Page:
June 16, 2024

Darren Robinson manipulated 38 individuals into losing $7,196,365.37 via a Forex Ponzi scheme. He is currently dodging the arm of U.S. law enforcement.

The U.S. District Court for the Eastern District of Michigan has decreed a permanent injunction and a default judgment against both Darren Robinson and his company, The QYU Holdings Inc. (QYUHI). This prevents them from partaking in any CFTC-regulated markets and from registering with the CFTC.

The defendants have been instructed to compensate $5,923,515.37 to the defrauded victims and to pay the same amount as a civil monetary penalty, pertaining to an unlawful foreign currency scheme.

Darren Robinson Duped 38 Individuals Out of $7,196,365.37

As per the order, Robinson and QYUHI perpetrated a multimillion-dollar fraudulent operation that involved collecting $7,196,365.37 from 38 naive individuals. They were invited to engage in a commodity pool run by QYUHI for trading in commodity interests. This included forex pairs on a leveraged, margined, or financed basis with participants who were not eligible contract participants (retail forex) and forex futures contracts.

Mirroring a typical Ponzi scheme, Robinson squandered all the funds collected from the participants by depositing them directly into QYUHI’s business bank account that he controlled. The funds were utilized for meeting Robinson’s personal expenditures, ranging from luxury cruises, flight tickets, high-end vehicle purchases, real estate acquisitions to credit card payments and other mundane living expenses. Around $1,272,850 from the funds of later participants were utilized to pay off the supposed “profits” and/or “redemptions” of the earlier participants.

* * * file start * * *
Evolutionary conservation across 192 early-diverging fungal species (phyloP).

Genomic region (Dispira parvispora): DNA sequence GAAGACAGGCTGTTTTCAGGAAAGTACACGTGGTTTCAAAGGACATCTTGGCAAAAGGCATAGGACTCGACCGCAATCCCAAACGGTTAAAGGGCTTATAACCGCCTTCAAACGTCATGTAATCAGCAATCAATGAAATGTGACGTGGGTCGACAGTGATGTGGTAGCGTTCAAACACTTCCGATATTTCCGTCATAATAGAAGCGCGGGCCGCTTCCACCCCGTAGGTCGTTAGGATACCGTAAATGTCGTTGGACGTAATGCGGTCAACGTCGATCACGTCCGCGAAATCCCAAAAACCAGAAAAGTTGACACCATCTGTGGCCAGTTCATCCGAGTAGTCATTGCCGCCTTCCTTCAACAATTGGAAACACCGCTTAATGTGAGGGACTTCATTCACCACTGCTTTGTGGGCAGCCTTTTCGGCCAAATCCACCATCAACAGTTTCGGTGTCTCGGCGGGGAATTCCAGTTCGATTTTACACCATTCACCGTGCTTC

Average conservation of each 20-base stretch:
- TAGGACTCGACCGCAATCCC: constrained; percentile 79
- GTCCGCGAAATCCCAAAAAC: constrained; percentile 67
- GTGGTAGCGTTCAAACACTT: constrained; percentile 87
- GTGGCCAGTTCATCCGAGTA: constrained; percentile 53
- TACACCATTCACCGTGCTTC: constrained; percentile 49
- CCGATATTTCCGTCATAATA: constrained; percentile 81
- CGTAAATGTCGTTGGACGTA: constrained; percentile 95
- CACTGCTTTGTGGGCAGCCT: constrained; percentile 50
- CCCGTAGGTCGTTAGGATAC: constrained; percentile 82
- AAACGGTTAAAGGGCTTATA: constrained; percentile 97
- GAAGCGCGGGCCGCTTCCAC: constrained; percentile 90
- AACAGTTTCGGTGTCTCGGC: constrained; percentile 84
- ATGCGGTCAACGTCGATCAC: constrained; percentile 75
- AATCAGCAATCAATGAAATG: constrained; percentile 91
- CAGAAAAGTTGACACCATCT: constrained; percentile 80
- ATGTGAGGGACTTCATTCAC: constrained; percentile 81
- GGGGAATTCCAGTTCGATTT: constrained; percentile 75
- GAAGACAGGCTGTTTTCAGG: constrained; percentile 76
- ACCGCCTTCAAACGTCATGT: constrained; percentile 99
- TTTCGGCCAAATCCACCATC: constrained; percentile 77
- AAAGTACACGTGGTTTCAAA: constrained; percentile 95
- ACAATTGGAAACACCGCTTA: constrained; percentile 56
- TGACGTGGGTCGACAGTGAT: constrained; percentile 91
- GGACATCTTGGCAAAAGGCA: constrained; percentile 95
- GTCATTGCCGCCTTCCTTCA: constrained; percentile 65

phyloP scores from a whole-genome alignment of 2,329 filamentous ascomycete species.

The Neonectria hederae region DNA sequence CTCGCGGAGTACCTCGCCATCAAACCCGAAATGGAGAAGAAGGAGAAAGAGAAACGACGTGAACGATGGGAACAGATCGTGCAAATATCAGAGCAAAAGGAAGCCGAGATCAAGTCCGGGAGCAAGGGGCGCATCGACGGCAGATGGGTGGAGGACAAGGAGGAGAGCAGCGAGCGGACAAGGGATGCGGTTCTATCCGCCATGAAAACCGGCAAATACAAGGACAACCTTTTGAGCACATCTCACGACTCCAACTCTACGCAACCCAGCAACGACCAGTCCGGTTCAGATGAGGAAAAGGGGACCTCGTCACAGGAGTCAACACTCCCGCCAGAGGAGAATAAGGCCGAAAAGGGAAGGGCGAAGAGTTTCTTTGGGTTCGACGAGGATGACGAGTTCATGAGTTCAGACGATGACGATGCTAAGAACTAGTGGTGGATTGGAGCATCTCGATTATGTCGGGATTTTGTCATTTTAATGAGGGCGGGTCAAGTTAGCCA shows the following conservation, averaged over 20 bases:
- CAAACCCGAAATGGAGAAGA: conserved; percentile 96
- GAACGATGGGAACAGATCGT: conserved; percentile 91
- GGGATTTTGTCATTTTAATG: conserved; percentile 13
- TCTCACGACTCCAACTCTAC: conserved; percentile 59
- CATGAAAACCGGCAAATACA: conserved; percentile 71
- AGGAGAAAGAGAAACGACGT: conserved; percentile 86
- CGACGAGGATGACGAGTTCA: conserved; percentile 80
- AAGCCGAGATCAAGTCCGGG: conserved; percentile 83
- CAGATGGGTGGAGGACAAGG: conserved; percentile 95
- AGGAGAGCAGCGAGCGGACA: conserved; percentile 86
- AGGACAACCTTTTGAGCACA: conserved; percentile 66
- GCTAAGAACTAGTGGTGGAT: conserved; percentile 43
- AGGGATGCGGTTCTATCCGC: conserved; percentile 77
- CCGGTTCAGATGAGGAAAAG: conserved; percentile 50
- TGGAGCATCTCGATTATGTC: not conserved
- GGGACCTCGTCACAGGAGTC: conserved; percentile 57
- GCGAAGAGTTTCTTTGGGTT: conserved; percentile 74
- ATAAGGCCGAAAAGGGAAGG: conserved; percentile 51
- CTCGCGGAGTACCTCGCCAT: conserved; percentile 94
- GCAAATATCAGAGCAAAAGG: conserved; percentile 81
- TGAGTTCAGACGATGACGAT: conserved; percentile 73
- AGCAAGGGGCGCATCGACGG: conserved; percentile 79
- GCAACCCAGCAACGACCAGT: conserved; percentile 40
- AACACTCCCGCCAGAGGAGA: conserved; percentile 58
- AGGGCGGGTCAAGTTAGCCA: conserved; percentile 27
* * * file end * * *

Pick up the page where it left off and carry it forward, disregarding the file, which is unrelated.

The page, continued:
Presently, Darren Robinson is a fugitive from U.S. law enforcement, with a pending arrest warrant yet to be served.

Robinson’s QYU Allegedly Claimed $100k Could Escalate into $2 million within 6 – 8 Years

Court files reveal that Robinson was running an alleged trading firm named “QYU,” claiming its existence in Panama and the Cayman Islands. QYU touted to investors about consistently generating remarkable investment returns.

For instance, one QYU document boasted that an investment of $100,000 in its fund, made in 2014, would have soared over $2 million by 2021. This very document also claimed the firm’s record of not experiencing a losing month throughout that period. QYU investors were given a guarantee on returns and were reassured that the firm earned its money only on trading profits, not from investor’s capital.

The accused could face jail time of up to twenty years for each charge of wire fraud, and up to ten years for the charge of money laundering.